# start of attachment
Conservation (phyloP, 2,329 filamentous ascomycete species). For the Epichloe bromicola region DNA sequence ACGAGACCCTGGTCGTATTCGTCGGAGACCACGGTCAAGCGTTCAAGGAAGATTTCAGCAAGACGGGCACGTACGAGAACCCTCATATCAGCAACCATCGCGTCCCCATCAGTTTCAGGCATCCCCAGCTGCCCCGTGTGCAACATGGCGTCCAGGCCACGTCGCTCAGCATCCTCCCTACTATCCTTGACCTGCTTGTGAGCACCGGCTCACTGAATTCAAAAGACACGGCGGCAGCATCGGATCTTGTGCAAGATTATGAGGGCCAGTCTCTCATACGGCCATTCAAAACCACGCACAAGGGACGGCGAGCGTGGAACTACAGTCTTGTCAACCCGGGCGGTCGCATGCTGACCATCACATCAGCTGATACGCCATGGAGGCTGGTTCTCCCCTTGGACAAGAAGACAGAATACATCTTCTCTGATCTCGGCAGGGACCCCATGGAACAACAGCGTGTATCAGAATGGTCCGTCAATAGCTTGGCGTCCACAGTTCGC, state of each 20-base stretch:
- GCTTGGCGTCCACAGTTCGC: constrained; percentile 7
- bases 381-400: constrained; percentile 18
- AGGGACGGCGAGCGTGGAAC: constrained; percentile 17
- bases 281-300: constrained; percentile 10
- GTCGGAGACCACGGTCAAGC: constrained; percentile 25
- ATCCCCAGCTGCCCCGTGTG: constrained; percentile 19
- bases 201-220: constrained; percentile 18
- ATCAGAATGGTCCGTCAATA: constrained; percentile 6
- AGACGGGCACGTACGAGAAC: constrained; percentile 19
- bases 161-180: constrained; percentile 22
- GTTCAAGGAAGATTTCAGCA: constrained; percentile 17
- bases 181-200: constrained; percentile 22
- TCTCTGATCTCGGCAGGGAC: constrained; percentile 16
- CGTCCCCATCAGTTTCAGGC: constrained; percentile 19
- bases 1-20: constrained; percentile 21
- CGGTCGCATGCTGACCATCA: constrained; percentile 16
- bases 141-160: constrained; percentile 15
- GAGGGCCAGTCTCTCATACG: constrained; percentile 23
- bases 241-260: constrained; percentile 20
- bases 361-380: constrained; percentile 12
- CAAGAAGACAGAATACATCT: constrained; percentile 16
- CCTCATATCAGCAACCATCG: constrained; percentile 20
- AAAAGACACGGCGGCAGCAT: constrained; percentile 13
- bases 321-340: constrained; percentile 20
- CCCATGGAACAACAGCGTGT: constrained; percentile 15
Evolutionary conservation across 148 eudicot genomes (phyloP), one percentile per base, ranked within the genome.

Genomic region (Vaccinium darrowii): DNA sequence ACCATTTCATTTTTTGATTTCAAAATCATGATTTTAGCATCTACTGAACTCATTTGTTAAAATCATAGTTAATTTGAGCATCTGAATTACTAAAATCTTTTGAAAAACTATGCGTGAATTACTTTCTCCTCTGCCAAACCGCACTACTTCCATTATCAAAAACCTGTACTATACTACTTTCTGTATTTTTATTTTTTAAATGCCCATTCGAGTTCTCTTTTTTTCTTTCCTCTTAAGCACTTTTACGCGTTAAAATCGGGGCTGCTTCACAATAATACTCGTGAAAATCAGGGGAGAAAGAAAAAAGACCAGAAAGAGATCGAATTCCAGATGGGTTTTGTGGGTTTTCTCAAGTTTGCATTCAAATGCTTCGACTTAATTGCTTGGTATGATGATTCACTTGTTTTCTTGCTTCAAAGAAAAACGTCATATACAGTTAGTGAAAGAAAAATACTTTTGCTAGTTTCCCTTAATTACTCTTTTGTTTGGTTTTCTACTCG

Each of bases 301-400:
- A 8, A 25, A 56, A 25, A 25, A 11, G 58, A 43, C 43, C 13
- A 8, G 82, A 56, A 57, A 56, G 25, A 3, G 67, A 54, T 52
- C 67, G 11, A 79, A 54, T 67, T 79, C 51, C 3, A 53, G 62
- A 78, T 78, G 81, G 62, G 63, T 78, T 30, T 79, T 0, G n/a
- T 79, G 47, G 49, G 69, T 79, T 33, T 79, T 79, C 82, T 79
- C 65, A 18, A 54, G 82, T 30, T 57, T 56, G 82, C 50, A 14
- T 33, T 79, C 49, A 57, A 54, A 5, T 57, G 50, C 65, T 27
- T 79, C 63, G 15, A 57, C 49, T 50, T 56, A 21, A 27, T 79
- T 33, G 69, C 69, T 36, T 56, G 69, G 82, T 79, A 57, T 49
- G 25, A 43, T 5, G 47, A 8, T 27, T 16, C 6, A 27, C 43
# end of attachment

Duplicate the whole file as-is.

Conservation (phyloP, 2,329 filamentous ascomycete species). For the Epichloe bromicola region DNA sequence ACGAGACCCTGGTCGTATTCGTCGGAGACCACGGTCAAGCGTTCAAGGAAGATTTCAGCAAGACGGGCACGTACGAGAACCCTCATATCAGCAACCATCGCGTCCCCATCAGTTTCAGGCATCCCCAGCTGCCCCGTGTGCAACATGGCGTCCAGGCCACGTCGCTCAGCATCCTCCCTACTATCCTTGACCTGCTTGTGAGCACCGGCTCACTGAATTCAAAAGACACGGCGGCAGCATCGGATCTTGTGCAAGATTATGAGGGCCAGTCTCTCATACGGCCATTCAAAACCACGCACAAGGGACGGCGAGCGTGGAACTACAGTCTTGTCAACCCGGGCGGTCGCATGCTGACCATCACATCAGCTGATACGCCATGGAGGCTGGTTCTCCCCTTGGACAAGAAGACAGAATACATCTTCTCTGATCTCGGCAGGGACCCCATGGAACAACAGCGTGTATCAGAATGGTCCGTCAATAGCTTGGCGTCCACAGTTCGC, state of each 20-base stretch:
- GCTTGGCGTCCACAGTTCGC: constrained; percentile 7
- bases 381-400: constrained; percentile 18
- AGGGACGGCGAGCGTGGAAC: constrained; percentile 17
- bases 281-300: constrained; percentile 10
- GTCGGAGACCACGGTCAAGC: constrained; percentile 25
- ATCCCCAGCTGCCCCGTGTG: constrained; percentile 19
- bases 201-220: constrained; percentile 18
- ATCAGAATGGTCCGTCAATA: constrained; percentile 6
- AGACGGGCACGTACGAGAAC: constrained; percentile 19
- bases 161-180: constrained; percentile 22
- GTTCAAGGAAGATTTCAGCA: constrained; percentile 17
- bases 181-200: constrained; percentile 22
- TCTCTGATCTCGGCAGGGAC: constrained; percentile 16
- CGTCCCCATCAGTTTCAGGC: constrained; percentile 19
- bases 1-20: constrained; percentile 21
- CGGTCGCATGCTGACCATCA: constrained; percentile 16
- bases 141-160: constrained; percentile 15
- GAGGGCCAGTCTCTCATACG: constrained; percentile 23
- bases 241-260: constrained; percentile 20
- bases 361-380: constrained; percentile 12
- CAAGAAGACAGAATACATCT: constrained; percentile 16
- CCTCATATCAGCAACCATCG: constrained; percentile 20
- AAAAGACACGGCGGCAGCAT: constrained; percentile 13
- bases 321-340: constrained; percentile 20
- CCCATGGAACAACAGCGTGT: constrained; percentile 15
Evolutionary conservation across 148 eudicot genomes (phyloP), one percentile per base, ranked within the genome.

Genomic region (Vaccinium darrowii): DNA sequence ACCATTTCATTTTTTGATTTCAAAATCATGATTTTAGCATCTACTGAACTCATTTGTTAAAATCATAGTTAATTTGAGCATCTGAATTACTAAAATCTTTTGAAAAACTATGCGTGAATTACTTTCTCCTCTGCCAAACCGCACTACTTCCATTATCAAAAACCTGTACTATACTACTTTCTGTATTTTTATTTTTTAAATGCCCATTCGAGTTCTCTTTTTTTCTTTCCTCTTAAGCACTTTTACGCGTTAAAATCGGGGCTGCTTCACAATAATACTCGTGAAAATCAGGGGAGAAAGAAAAAAGACCAGAAAGAGATCGAATTCCAGATGGGTTTTGTGGGTTTTCTCAAGTTTGCATTCAAATGCTTCGACTTAATTGCTTGGTATGATGATTCACTTGTTTTCTTGCTTCAAAGAAAAACGTCATATACAGTTAGTGAAAGAAAAATACTTTTGCTAGTTTCCCTTAATTACTCTTTTGTTTGGTTTTCTACTCG

Each of bases 301-400:
- A 8, A 25, A 56, A 25, A 25, A 11, G 58, A 43, C 43, C 13
- A 8, G 82, A 56, A 57, A 56, G 25, A 3, G 67, A 54, T 52
- C 67, G 11, A 79, A 54, T 67, T 79, C 51, C 3, A 53, G 62
- A 78, T 78, G 81, G 62, G 63, T 78, T 30, T 79, T 0, G n/a
- T 79, G 47, G 49, G 69, T 79, T 33, T 79, T 79, C 82, T 79
- C 65, A 18, A 54, G 82, T 30, T 57, T 56, G 82, C 50, A 14
- T 33, T 79, C 49, A 57, A 54, A 5, T 57, G 50, C 65, T 27
- T 79, C 63, G 15, A 57, C 49, T 50, T 56, A 21, A 27, T 79
- T 33, G 69, C 69, T 36, T 56, G 69, G 82, T 79, A 57, T 49
- G 25, A 43, T 5, G 47, A 8, T 27, T 16, C 6, A 27, C 43